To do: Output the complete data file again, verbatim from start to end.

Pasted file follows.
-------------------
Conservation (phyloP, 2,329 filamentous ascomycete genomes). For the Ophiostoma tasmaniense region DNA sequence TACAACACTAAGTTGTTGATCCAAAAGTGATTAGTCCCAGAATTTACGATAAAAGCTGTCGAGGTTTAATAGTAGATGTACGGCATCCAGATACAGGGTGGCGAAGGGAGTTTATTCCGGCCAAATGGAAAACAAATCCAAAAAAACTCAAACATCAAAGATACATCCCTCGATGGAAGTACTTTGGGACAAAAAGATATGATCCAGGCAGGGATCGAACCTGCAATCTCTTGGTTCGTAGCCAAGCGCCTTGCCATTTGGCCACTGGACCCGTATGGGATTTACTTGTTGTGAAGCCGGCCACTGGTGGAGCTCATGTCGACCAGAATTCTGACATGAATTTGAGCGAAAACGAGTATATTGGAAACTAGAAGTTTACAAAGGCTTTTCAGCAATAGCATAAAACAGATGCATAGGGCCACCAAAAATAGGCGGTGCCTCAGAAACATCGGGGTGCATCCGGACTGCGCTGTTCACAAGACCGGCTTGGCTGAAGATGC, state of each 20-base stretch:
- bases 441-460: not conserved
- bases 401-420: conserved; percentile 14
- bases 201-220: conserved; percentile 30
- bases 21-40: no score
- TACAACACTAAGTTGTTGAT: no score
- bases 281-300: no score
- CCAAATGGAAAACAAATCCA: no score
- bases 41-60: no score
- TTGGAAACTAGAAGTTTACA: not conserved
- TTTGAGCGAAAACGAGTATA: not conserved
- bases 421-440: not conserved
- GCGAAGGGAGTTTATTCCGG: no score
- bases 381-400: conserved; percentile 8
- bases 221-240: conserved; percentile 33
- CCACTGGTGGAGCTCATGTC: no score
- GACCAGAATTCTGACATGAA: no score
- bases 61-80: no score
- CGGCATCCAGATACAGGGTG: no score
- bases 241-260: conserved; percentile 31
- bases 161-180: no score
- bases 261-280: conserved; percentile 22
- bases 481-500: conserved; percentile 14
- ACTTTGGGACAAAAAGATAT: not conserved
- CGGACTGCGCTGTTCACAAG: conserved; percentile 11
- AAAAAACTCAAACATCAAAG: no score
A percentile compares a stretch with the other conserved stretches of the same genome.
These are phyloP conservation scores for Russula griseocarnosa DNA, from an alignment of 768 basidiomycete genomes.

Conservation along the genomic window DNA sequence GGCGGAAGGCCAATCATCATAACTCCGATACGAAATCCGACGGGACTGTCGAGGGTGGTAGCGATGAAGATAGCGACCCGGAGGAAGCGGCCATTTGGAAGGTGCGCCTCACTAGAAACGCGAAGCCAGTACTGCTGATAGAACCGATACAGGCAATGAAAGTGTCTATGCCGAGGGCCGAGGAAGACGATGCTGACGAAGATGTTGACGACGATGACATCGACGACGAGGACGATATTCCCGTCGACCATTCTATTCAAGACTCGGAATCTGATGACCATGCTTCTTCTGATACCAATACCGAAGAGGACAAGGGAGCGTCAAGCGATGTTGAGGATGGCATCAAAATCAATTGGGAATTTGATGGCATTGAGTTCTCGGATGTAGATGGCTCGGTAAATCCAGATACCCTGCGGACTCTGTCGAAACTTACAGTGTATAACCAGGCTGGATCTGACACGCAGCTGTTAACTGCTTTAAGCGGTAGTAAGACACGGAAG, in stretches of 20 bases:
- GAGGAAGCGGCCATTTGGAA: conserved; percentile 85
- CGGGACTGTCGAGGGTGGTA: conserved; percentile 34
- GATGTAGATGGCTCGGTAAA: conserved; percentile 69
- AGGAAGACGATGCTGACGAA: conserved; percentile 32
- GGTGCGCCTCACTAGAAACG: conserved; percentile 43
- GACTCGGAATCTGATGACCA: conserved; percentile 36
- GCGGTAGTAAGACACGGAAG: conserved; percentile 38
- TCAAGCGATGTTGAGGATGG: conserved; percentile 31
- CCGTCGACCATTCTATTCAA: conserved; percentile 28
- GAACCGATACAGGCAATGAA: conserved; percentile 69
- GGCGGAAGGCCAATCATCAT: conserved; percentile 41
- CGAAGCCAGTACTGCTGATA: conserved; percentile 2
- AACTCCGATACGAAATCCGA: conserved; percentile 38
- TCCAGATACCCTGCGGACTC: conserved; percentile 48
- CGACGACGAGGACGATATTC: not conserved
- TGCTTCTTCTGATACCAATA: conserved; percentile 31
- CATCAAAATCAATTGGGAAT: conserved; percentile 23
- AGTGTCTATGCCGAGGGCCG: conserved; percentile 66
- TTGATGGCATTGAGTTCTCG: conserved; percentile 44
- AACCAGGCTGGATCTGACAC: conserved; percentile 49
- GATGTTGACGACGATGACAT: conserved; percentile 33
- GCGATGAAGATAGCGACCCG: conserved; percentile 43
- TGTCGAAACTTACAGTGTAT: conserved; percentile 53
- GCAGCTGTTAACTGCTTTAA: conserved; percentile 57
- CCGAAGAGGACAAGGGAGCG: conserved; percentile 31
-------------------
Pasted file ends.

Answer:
Conservation (phyloP, 2,329 filamentous ascomycete genomes). For the Ophiostoma tasmaniense region DNA sequence TACAACACTAAGTTGTTGATCCAAAAGTGATTAGTCCCAGAATTTACGATAAAAGCTGTCGAGGTTTAATAGTAGATGTACGGCATCCAGATACAGGGTGGCGAAGGGAGTTTATTCCGGCCAAATGGAAAACAAATCCAAAAAAACTCAAACATCAAAGATACATCCCTCGATGGAAGTACTTTGGGACAAAAAGATATGATCCAGGCAGGGATCGAACCTGCAATCTCTTGGTTCGTAGCCAAGCGCCTTGCCATTTGGCCACTGGACCCGTATGGGATTTACTTGTTGTGAAGCCGGCCACTGGTGGAGCTCATGTCGACCAGAATTCTGACATGAATTTGAGCGAAAACGAGTATATTGGAAACTAGAAGTTTACAAAGGCTTTTCAGCAATAGCATAAAACAGATGCATAGGGCCACCAAAAATAGGCGGTGCCTCAGAAACATCGGGGTGCATCCGGACTGCGCTGTTCACAAGACCGGCTTGGCTGAAGATGC, state of each 20-base stretch:
- bases 441-460: not conserved
- bases 401-420: conserved; percentile 14
- bases 201-220: conserved; percentile 30
- bases 21-40: no score
- TACAACACTAAGTTGTTGAT: no score
- bases 281-300: no score
- CCAAATGGAAAACAAATCCA: no score
- bases 41-60: no score
- TTGGAAACTAGAAGTTTACA: not conserved
- TTTGAGCGAAAACGAGTATA: not conserved
- bases 421-440: not conserved
- GCGAAGGGAGTTTATTCCGG: no score
- bases 381-400: conserved; percentile 8
- bases 221-240: conserved; percentile 33
- CCACTGGTGGAGCTCATGTC: no score
- GACCAGAATTCTGACATGAA: no score
- bases 61-80: no score
- CGGCATCCAGATACAGGGTG: no score
- bases 241-260: conserved; percentile 31
- bases 161-180: no score
- bases 261-280: conserved; percentile 22
- bases 481-500: conserved; percentile 14
- ACTTTGGGACAAAAAGATAT: not conserved
- CGGACTGCGCTGTTCACAAG: conserved; percentile 11
- AAAAAACTCAAACATCAAAG: no score
A percentile compares a stretch with the other conserved stretches of the same genome.
These are phyloP conservation scores for Russula griseocarnosa DNA, from an alignment of 768 basidiomycete genomes.

Conservation along the genomic window DNA sequence GGCGGAAGGCCAATCATCATAACTCCGATACGAAATCCGACGGGACTGTCGAGGGTGGTAGCGATGAAGATAGCGACCCGGAGGAAGCGGCCATTTGGAAGGTGCGCCTCACTAGAAACGCGAAGCCAGTACTGCTGATAGAACCGATACAGGCAATGAAAGTGTCTATGCCGAGGGCCGAGGAAGACGATGCTGACGAAGATGTTGACGACGATGACATCGACGACGAGGACGATATTCCCGTCGACCATTCTATTCAAGACTCGGAATCTGATGACCATGCTTCTTCTGATACCAATACCGAAGAGGACAAGGGAGCGTCAAGCGATGTTGAGGATGGCATCAAAATCAATTGGGAATTTGATGGCATTGAGTTCTCGGATGTAGATGGCTCGGTAAATCCAGATACCCTGCGGACTCTGTCGAAACTTACAGTGTATAACCAGGCTGGATCTGACACGCAGCTGTTAACTGCTTTAAGCGGTAGTAAGACACGGAAG, in stretches of 20 bases:
- GAGGAAGCGGCCATTTGGAA: conserved; percentile 85
- CGGGACTGTCGAGGGTGGTA: conserved; percentile 34
- GATGTAGATGGCTCGGTAAA: conserved; percentile 69
- AGGAAGACGATGCTGACGAA: conserved; percentile 32
- GGTGCGCCTCACTAGAAACG: conserved; percentile 43
- GACTCGGAATCTGATGACCA: conserved; percentile 36
- GCGGTAGTAAGACACGGAAG: conserved; percentile 38
- TCAAGCGATGTTGAGGATGG: conserved; percentile 31
- CCGTCGACCATTCTATTCAA: conserved; percentile 28
- GAACCGATACAGGCAATGAA: conserved; percentile 69
- GGCGGAAGGCCAATCATCAT: conserved; percentile 41
- CGAAGCCAGTACTGCTGATA: conserved; percentile 2
- AACTCCGATACGAAATCCGA: conserved; percentile 38
- TCCAGATACCCTGCGGACTC: conserved; percentile 48
- CGACGACGAGGACGATATTC: not conserved
- TGCTTCTTCTGATACCAATA: conserved; percentile 31
- CATCAAAATCAATTGGGAAT: conserved; percentile 23
- AGTGTCTATGCCGAGGGCCG: conserved; percentile 66
- TTGATGGCATTGAGTTCTCG: conserved; percentile 44
- AACCAGGCTGGATCTGACAC: conserved; percentile 49
- GATGTTGACGACGATGACAT: conserved; percentile 33
- GCGATGAAGATAGCGACCCG: conserved; percentile 43
- TGTCGAAACTTACAGTGTAT: conserved; percentile 53
- GCAGCTGTTAACTGCTTTAA: conserved; percentile 57
- CCGAAGAGGACAAGGGAGCG: conserved; percentile 31